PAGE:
Don’t Miss all the Art-Deco Buildings in Montevideo!
On first impression Montevideo might not have the pizzazz of Buenos Aires, with its stylish coffee houses and tango dancers on so many street corners. Yet the city is surprisingly pedestrian friendly, with wide footpaths in most places, shady trees, and lots of historic architecture. Hidden in side streets you can find treasures similar to those of its counterpart in Argentina.
When you walk around don’t forget to look up at the facades, or peek into any open entrance doors! Many plain grey facades hide beautifully detailed Art-Deco features or opulent entrances, in polished marble, with hand-painted tiles, rich stucco reliefs, and colourful stained or etched glass panels.
Uruguay experienced a real boom time in the early twentieth century. Several factors contributed to this: after a period of military rule, Batlle and Ordóñez won a freely held democratic election in 1903. This government initiated a surprisingly large number of changes involving far reaching reforms, many of which benefited the working class and were unprecedented in Latin America.
The arrival of deep freezing technology really boosted Uruguay’s economy; suddenly it was possible to export frozen meat all the way to European markets on steam ships. Traditionally beef production was a major source of income, but through this new technology the country gained access to new and wealthy markets across the Atlantic.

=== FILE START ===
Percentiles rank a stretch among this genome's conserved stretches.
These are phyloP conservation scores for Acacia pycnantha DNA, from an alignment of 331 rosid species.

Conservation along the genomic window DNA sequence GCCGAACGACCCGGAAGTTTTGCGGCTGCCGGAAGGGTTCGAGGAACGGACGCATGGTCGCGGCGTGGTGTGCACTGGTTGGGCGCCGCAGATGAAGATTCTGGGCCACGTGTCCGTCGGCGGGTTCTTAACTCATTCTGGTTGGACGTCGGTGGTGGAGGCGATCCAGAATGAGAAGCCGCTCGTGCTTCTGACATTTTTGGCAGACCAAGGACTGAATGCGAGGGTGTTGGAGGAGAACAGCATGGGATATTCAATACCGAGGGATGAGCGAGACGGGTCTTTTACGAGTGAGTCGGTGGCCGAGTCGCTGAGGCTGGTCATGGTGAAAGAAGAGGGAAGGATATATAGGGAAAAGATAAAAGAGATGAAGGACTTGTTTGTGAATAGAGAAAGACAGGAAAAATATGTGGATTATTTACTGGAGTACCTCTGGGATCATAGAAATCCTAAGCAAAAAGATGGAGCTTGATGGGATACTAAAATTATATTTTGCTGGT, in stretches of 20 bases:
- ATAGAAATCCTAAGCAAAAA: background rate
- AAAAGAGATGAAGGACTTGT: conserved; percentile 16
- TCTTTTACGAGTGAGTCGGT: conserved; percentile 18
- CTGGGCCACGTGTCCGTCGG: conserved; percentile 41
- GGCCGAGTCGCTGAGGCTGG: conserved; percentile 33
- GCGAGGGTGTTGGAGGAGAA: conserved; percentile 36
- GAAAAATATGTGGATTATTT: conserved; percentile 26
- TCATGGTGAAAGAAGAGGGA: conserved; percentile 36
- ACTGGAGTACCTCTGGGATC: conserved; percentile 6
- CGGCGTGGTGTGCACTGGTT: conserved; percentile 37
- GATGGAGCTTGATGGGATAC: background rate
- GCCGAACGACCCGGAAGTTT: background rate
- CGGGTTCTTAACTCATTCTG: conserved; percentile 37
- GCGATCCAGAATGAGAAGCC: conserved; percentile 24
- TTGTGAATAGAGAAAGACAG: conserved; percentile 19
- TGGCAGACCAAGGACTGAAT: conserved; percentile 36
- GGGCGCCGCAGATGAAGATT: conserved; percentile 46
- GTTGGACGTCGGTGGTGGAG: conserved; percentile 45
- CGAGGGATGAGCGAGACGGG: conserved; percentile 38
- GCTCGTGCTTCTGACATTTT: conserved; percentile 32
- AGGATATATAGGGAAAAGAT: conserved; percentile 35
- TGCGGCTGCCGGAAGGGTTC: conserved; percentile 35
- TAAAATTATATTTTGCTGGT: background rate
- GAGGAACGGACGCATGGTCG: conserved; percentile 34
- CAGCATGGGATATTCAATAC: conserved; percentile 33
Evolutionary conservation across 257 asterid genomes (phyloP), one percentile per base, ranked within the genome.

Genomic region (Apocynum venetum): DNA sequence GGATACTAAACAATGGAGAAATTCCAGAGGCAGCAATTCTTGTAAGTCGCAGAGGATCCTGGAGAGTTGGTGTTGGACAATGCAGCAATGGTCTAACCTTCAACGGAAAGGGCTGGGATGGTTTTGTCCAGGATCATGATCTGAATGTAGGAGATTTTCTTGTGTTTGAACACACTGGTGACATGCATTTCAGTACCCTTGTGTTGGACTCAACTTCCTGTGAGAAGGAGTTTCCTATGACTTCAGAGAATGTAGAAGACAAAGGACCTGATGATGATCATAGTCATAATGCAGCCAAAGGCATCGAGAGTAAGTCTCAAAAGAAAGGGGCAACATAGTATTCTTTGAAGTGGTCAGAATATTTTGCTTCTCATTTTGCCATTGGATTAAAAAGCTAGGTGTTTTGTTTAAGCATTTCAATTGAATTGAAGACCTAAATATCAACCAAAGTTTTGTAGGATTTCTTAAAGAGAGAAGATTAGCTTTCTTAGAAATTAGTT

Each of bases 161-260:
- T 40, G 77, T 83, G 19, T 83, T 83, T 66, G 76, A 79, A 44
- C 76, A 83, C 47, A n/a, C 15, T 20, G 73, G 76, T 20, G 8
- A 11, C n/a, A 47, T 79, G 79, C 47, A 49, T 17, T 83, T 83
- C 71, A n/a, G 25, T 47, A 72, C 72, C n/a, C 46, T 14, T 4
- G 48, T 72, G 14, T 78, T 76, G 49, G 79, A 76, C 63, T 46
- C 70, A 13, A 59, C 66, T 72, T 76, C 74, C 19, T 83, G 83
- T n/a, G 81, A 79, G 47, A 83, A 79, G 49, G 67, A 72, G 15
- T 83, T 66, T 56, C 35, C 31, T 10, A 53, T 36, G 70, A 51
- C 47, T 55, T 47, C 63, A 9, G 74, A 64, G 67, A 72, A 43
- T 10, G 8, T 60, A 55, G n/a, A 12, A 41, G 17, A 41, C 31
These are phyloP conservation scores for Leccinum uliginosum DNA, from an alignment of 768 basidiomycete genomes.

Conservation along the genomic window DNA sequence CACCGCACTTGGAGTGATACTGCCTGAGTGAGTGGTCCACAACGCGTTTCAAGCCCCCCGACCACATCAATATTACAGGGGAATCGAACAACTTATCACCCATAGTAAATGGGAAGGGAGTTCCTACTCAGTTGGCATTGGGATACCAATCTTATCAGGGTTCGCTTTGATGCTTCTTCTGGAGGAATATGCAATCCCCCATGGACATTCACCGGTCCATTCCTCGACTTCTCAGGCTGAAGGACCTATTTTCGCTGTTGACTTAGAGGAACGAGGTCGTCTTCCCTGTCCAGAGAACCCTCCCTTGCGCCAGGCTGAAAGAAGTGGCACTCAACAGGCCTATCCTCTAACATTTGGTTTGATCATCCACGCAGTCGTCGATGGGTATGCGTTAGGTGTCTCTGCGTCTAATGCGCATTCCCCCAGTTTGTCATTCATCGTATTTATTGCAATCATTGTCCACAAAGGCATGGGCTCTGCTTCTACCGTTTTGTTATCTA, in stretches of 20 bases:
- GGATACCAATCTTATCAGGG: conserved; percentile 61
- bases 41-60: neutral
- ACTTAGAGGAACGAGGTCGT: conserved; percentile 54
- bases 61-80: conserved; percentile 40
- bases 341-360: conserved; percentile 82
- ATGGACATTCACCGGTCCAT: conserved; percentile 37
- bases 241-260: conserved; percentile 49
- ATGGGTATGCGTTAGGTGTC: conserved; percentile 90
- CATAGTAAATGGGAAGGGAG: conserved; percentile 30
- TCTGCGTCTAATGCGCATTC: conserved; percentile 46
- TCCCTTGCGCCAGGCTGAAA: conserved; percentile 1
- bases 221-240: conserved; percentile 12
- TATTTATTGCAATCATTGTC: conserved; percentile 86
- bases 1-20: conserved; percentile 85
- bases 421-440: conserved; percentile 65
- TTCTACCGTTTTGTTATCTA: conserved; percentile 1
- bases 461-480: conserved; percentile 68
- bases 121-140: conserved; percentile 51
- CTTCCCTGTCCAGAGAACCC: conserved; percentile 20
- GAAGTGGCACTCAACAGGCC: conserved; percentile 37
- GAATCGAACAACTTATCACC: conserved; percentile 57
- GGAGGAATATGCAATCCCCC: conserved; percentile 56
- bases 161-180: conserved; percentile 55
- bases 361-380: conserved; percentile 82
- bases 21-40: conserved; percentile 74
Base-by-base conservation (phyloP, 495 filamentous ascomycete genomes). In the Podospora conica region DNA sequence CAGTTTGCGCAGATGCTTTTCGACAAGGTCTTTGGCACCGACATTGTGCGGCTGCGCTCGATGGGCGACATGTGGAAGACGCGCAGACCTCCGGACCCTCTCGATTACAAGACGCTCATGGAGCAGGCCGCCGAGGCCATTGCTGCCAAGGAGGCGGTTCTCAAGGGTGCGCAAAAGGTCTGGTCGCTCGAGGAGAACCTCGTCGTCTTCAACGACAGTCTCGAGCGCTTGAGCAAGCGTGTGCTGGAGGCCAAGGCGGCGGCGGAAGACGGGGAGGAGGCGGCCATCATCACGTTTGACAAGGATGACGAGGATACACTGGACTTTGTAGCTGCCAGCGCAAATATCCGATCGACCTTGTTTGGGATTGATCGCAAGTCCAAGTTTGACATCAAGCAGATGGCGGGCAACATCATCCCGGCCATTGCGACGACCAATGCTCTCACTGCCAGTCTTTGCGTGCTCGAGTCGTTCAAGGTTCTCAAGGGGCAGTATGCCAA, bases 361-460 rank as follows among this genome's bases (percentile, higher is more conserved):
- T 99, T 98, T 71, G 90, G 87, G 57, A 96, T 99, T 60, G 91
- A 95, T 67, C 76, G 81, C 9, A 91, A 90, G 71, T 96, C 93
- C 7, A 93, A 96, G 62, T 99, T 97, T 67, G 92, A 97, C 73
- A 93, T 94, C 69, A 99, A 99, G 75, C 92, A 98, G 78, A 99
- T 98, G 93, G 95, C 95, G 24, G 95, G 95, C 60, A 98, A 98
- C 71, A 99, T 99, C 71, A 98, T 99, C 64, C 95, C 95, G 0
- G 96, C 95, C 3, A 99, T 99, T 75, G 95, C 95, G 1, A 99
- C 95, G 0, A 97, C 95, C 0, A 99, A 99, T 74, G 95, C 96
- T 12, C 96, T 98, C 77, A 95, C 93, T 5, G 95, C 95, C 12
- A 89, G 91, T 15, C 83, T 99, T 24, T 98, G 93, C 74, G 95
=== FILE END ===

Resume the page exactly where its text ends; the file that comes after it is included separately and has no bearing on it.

Uruguay was quick to adjust and, to bolster its exports, new port facilities in Montevideo opened in 1909. During the same period the country encouraged immigration in large numbers from Europe – new arrivals needed housing, and this demand drove a building boom which left the country with countless beautifully styled Art-Deco structures.
It all came to sudden halt at the end of the WWI when Europe was struggling with the rebuilding of its war torn cities. The USA suffered the ‘Big Depression’ soon after, causing the first world wide recession. Consequently, demand for meat exports from Uruguay declined drastically.
Nevertheless, it is certainly worthwhile wandering around the city, and its outer suburbs, in search of the many beautiful old buildings. With some you might not recognise Art Deco features, yet they are interesting and nice old structures. Often they are plain grey, some suffering from neglect, but under all that patina you can detect the former glory.
In recent years officials have been slowly recognising their value. On the 10th/11th of October, 2015 Uruguay held a special festival to celebrate its building heritage, with many houses open to the public [we didn’t attend, the weather was dismal]. We hope this will become an annual event around the 12th of October, which is a public holiday.
We left saying to each other “Miami Beach, which is renowned for Art Deco architecture, has nowhere near that many interesting buildings to show for it.”
Would you have expected so many beautiful old buildings in Montevideo?
Have you ever visited this city? Did you like it?
Uruguay is a little below the radar for most travellers. If you would like to learn more about its interesting history I can recommend this series of articles !